- Due to his outstanding work in furthering understanding of the determinants of common diseases through the design, conduct and analysis of efficient, large-scale clinical trials and prospective cohort studies, Professor Martin Landray of the Nuffield Department of Population Health is elected to the Academy as a Fellow. Also a chief investigator of the aforementioned RECOVERY trial, he has led a series of major clinical trials assessing treatments for cardiovascular and kidney disease, producing results that have changed regulatory drug approvals, influenced clinical guidelines and changed prescribing practice to the benefit of patients.
- Professor Rose McGready of the Centre for Tropical Medicine and Global Health (Nuffield Department of Medicine) is named a Fellow for her leadership of the maternal malaria research sphere. During her tenure at the Shoklo Malaria Research Unit on the Thailand-Myanmar border, she has provided detailed knowledge of the burden and effects of malaria infections on pregnant women and new-borns, leading the world in the safe use of artemisinin derivatives in pregnancy. Focussing on maternal and child health, her research work has been translated into clinical practice and resulted in dramatic improvements in the health of marginalized women in South East Asia and beyond.
- For his co-leadership of ground-breaking research into Covid-19 immune response, Professor Graham Ogg of the Radcliffe Department of Medicine (within the MRC Weatherall Institute of Molecular Medicine) is honoured as a Fellow. As well as demonstrating that individuals with mild COVID-19 had a different pattern of T cell response when compared to those with more severe infection, he also continues to lead research into the role of human cutaneous immune responses in mechanisms of disease, treatment and vaccination.
- Professor Katja Simon of the Kennedy Institute of Rheumatology (Nuffield Department of Orthopaedics, Rheumatology and Musculoskeletal Sciences) is recognised for research into cell fate in the hematopoietic system by being made a Fellow at the Academy. As a principal investigator, she set up an independent line of enquiry investigating autophagy, another cellular process determining cell fate, in the hemato-immune system.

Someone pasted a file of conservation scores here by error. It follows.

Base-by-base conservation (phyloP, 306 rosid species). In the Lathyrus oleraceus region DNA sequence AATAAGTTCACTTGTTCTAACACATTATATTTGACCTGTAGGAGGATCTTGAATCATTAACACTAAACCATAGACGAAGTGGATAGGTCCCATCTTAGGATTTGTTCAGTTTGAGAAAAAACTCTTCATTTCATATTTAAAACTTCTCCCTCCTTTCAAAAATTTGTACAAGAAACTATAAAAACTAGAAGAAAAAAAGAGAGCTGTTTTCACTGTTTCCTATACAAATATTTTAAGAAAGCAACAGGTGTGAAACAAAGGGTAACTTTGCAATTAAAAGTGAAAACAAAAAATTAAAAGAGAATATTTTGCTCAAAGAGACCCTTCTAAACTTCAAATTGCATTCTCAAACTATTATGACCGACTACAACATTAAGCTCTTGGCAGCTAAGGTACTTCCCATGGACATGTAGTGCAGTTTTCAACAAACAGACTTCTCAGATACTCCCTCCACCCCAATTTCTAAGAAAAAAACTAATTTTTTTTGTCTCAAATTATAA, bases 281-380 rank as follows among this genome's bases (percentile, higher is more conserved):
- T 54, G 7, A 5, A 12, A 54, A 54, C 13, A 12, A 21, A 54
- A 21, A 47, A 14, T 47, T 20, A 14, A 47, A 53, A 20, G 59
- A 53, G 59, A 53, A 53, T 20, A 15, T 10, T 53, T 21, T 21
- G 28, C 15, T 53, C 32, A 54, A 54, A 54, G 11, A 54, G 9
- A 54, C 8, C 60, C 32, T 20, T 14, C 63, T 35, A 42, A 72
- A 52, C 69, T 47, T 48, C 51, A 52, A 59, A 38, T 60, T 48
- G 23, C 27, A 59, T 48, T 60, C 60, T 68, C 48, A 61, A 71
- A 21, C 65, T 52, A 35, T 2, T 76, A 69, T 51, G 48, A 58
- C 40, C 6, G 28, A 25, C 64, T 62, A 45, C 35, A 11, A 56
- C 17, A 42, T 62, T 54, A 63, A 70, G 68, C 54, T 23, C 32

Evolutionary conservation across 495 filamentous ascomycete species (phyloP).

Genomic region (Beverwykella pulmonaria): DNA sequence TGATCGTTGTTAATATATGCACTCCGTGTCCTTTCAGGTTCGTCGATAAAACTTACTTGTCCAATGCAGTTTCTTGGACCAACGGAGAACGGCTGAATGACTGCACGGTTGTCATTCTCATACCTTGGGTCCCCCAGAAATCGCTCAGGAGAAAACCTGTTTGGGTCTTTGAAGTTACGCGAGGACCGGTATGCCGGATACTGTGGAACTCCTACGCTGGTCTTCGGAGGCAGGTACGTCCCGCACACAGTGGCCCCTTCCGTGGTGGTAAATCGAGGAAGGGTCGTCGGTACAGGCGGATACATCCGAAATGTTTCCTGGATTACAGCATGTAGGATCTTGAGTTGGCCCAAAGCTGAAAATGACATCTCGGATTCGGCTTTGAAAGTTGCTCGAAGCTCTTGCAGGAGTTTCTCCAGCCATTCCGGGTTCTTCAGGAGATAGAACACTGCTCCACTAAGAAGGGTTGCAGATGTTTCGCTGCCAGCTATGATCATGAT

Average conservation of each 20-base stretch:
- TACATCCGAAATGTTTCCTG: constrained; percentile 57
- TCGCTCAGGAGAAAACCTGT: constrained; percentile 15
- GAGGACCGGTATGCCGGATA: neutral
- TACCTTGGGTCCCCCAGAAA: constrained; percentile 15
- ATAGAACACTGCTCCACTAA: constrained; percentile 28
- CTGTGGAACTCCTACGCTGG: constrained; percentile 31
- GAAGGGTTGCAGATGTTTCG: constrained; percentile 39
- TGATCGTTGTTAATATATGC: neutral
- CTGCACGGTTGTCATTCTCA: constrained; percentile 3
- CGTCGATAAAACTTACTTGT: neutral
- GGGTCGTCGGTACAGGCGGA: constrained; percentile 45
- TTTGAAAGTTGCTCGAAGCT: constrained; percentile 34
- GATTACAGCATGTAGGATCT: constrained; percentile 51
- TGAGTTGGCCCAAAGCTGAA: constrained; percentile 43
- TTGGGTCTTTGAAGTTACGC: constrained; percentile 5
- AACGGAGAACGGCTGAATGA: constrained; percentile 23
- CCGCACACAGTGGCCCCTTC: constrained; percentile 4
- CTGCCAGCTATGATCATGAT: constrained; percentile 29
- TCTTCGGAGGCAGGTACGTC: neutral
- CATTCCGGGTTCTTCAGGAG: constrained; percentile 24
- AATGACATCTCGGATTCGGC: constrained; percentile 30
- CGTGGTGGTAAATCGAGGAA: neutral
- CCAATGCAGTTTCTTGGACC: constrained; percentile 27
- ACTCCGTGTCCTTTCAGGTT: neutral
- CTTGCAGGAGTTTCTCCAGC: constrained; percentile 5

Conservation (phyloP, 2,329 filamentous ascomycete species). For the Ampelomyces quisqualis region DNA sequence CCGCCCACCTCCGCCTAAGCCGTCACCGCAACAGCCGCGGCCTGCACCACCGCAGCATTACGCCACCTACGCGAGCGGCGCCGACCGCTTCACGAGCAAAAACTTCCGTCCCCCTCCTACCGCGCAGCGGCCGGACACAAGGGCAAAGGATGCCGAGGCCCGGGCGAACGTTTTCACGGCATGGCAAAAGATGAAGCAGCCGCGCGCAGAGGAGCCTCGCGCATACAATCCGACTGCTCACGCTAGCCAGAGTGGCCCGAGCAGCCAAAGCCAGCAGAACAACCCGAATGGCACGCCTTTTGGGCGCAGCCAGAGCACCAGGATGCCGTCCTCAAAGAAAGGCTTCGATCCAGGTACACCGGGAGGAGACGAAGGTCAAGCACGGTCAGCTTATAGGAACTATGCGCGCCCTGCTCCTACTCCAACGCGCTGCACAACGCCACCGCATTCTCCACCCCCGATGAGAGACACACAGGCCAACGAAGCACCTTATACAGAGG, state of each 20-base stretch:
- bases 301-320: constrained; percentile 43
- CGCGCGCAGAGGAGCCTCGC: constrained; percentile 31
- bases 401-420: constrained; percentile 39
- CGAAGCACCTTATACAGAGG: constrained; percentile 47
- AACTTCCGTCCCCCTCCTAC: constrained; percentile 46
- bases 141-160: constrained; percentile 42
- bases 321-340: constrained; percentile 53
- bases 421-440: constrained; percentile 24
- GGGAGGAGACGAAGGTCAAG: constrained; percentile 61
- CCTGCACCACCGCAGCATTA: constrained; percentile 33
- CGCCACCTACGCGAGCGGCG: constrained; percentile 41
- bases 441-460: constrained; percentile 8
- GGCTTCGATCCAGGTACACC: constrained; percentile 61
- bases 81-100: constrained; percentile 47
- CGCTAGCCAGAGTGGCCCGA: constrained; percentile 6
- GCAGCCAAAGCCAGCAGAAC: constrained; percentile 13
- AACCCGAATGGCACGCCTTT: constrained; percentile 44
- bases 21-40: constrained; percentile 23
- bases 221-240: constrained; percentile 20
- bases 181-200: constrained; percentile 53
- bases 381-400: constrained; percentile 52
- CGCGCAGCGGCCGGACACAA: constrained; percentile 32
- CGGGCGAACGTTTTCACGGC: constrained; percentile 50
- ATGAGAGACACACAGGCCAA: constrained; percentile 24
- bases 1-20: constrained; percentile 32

- For furthering understanding of neurobiology, Professor Scott Waddell of the Department of Physiology, Anatomy and Genetics becomes a Fellow. His group has used Drosophila to study neural circuit mechanisms of memory-directed and motivated behaviour since 2001 – their research has demonstrated a previously unforeseen heterogeneity of anatomy and function within the dopaminergic system and exemplifies how acutely altering the function of smaller subsets of neurons can serve as an effective way of learning how neural circuits operate.
Professor Dame Anne Johnson PMedSci, President of the Academy of Medical Sciences, said: ‘The last year has clearly demonstrated the power and prowess of UK biomedical science, and I am proud of how many Fellows, new and old, have been at the forefront of the COVID-19 response in the UK and globally.
‘Although it is hard to look beyond the pandemic right now, I want to stress how important it is that the Academy Fellowship represents the widest diversity of biomedical and health sciences. The greatest health advances rely on the findings of many types of research, and on multidisciplinary teams and cross-sector and global collaboration.’